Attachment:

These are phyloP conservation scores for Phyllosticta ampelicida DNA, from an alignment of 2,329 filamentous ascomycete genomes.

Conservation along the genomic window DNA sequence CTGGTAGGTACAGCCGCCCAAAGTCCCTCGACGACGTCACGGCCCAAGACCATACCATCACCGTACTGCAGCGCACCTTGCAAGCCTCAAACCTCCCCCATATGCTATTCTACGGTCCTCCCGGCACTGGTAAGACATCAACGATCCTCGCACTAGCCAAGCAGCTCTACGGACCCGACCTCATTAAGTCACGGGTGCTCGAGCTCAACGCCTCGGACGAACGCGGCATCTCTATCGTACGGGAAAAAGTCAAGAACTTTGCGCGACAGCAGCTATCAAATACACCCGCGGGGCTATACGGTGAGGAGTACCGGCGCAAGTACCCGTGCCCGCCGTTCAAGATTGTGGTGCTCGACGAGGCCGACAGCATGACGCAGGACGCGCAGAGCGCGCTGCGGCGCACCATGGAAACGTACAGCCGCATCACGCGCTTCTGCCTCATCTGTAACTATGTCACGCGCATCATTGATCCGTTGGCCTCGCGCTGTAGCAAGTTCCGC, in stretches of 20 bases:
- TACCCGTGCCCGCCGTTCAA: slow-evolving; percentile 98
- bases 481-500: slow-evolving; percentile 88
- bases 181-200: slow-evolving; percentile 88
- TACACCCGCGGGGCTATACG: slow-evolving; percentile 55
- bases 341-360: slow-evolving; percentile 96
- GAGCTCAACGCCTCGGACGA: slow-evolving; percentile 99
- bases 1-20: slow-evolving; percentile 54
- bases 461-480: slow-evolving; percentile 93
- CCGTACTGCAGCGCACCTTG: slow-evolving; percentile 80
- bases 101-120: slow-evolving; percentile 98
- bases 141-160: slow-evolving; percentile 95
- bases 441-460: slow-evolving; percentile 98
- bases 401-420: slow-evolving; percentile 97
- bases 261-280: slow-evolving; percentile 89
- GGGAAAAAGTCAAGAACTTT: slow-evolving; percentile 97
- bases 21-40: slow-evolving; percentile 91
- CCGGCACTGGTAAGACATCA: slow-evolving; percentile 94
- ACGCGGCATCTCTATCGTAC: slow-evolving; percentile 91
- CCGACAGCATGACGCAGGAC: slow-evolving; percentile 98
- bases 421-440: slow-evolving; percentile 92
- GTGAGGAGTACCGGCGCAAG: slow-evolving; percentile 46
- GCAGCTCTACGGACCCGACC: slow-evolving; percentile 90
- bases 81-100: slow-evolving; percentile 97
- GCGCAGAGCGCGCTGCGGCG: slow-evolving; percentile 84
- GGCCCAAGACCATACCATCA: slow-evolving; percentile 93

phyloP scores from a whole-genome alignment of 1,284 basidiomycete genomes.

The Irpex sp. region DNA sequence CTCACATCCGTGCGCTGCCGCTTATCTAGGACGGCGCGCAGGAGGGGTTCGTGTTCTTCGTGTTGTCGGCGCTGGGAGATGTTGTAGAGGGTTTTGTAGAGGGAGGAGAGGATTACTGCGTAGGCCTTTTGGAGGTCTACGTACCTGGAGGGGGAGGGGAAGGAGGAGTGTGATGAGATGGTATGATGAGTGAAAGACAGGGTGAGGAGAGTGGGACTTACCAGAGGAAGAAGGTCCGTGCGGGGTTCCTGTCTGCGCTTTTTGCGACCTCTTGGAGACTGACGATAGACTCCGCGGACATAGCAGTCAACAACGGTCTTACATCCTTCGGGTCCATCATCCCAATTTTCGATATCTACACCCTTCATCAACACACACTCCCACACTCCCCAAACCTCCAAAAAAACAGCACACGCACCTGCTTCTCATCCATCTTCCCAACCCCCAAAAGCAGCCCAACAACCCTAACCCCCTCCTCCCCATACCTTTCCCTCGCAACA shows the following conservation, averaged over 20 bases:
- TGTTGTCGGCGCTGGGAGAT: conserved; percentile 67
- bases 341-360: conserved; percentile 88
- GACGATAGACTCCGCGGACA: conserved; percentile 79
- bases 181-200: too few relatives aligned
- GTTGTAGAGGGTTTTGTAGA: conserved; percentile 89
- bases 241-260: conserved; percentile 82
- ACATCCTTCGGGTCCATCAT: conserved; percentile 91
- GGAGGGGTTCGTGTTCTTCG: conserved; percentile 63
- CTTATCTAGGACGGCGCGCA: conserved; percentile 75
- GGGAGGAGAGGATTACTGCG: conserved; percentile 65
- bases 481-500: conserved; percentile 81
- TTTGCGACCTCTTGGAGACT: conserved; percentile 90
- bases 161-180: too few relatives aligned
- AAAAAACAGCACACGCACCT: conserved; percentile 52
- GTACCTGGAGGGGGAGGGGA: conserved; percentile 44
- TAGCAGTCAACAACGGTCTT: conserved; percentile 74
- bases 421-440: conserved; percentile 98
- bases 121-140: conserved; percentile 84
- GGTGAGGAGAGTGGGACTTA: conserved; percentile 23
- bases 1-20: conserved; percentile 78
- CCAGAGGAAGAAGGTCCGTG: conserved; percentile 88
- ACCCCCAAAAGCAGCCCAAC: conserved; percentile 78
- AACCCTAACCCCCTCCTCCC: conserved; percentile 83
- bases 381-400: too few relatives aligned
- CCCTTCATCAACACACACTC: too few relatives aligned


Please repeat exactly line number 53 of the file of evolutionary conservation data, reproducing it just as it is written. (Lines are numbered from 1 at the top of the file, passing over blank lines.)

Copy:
- bases 381-400: too few relatives aligned